Terbutaline Sulfate (Brethine)

    Terbutaline Sulfate (Brethine), terbutaline is a type of drug called a beta 2 agonist. It is important to understand a bit about the autonomic nervous system, which is part of the eta receptors. These receptors are further classified into alpha1, alpha2, beta1, beta2, and even beta3 receptors. The beta2 receptor is the relevant one for terbutaline sulfate.

    When a fight or flight situation occurs, adrenaline (also called epinephrine) and its associated neurotransmitter norepinephrine are released, leading to stimulation of all the alpha and beta receptors. The beta2 receptors enable the airways of the lung to dilate, allowing for a deeper breath to be taken, which is helpful if you are running from a predator.

    Airway dilation is helpful in other situations as well, such as bronchitis and asthma. The beta2 agonists are drugs that are able to stimulate beta2 receptors alone or without significant stimulation of the other receptors.

    Beta1 receptors are located in the heart muscle and when those receptors are stimulated, the heart rate increases. Terbutaline sulfate can be used at higher doses to stimulate the beta1 receptors as well as the beta2 receptors.

    How This Medication Is Used

    Terbutaline sulfate can be given as a tablet to treat dogs with bronchitis or other lung diseases. It has been found not to be helpful for tracheal collapse.

    It can be kept on hand as an injectable to use at home for asthmatic cats when they have an after-hours breathing crisis.

    Terbutaline sulfate can be used as a metered dose inhaler for dogs or cats who need periodic airway dilation.

    Terbutaline sulfate can be used to increase heart rate in patients where the natural heart rate is too slow and causing collapse.

    Terbulaline sulfate tablets are typically given 2-3 times daily. If a dose is accidentally skipped, do not double up on the next dose as overdose can result. Store terbutaline sulfate at room temperature protected from light. Partially used injectable bottles should be discarded.

    Side Effects

    Stimulating the sympathetic nervous system can produce tremors, increased heart rate, dizziness, and excitement. These effects are generally minor. With an overdose, the heart rhythm may be disturbed, blood pressure can become high, and there may be fever, dilated pupils and vomiting.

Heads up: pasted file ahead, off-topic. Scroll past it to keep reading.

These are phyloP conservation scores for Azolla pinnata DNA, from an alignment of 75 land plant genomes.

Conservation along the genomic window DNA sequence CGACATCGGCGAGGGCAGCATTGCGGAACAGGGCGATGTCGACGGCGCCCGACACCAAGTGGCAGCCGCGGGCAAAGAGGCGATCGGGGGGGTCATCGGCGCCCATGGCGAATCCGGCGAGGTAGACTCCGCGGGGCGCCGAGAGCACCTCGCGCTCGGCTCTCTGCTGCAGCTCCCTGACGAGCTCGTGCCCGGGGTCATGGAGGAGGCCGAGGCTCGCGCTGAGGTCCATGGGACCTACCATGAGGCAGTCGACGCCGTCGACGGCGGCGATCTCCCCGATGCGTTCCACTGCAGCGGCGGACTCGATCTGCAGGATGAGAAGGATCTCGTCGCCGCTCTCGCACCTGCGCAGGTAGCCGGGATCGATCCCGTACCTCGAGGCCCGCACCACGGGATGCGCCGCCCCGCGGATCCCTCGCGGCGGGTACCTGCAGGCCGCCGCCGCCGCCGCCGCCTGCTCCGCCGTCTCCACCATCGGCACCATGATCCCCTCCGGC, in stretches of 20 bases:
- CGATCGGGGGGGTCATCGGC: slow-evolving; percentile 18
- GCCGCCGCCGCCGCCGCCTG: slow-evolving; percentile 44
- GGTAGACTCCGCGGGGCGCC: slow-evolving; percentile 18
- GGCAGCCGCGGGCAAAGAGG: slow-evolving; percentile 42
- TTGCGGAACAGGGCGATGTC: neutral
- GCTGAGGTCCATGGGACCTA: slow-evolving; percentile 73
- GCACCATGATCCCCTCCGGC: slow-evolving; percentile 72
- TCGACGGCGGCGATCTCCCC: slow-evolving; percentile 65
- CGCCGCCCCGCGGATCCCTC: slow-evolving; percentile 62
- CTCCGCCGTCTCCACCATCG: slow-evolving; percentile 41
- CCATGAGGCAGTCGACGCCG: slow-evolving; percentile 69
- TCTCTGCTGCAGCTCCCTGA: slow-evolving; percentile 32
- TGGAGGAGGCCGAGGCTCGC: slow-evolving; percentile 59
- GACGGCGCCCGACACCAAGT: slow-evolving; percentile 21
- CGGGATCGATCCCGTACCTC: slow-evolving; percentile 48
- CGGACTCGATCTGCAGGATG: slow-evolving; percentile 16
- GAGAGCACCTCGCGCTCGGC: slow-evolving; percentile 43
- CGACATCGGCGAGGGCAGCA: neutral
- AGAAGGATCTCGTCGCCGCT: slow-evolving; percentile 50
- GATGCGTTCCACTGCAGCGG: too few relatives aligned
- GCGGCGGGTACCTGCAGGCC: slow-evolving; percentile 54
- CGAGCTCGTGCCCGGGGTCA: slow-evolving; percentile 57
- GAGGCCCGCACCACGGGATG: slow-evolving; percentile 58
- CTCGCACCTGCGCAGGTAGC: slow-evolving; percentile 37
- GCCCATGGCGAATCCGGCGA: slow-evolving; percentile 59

Interactions With Other Drugs

    Using terbutaline sulfate with any other drug that stimulates the sympathetic nervous system can increase the chance of getting a heart arrhythmia side effect.

    Propranolol is a beta blocker used in the treatment of heart disease. It has some ability to block beta2 receptors although it is mostly used for its beta1 receptor effects. This means that propranolol can inactivate terbutaline sulfate.

    Digitalis, a heart medication, can also increase the chance of heart arrhythmia with terbutaline sulfate.

    Tricyclic antidepressants (such as clomipramine) and MAO inhibitors (like amitraz or selegiline) can increase vascular dilation, another beta receptor effect that is generally significant with terbutaline sulfate alone.

    Concerns And Cautions

    There are plenty of situations where the stimulation of either beta1 or beta2beta receptors would be a bad idea:

    If possible, the use of terbutaline sulfate should be avoided in these situations.

    If using this medication to treat a feline asthma crisis at home, expect the injection to take approximately 15 minutes to show an effect.

    It is our policy not to give dosing information over the Internet. 

    By Wendy C. Brooks, DVM, DipABVP
    Educational Director, VeterinaryPartner.com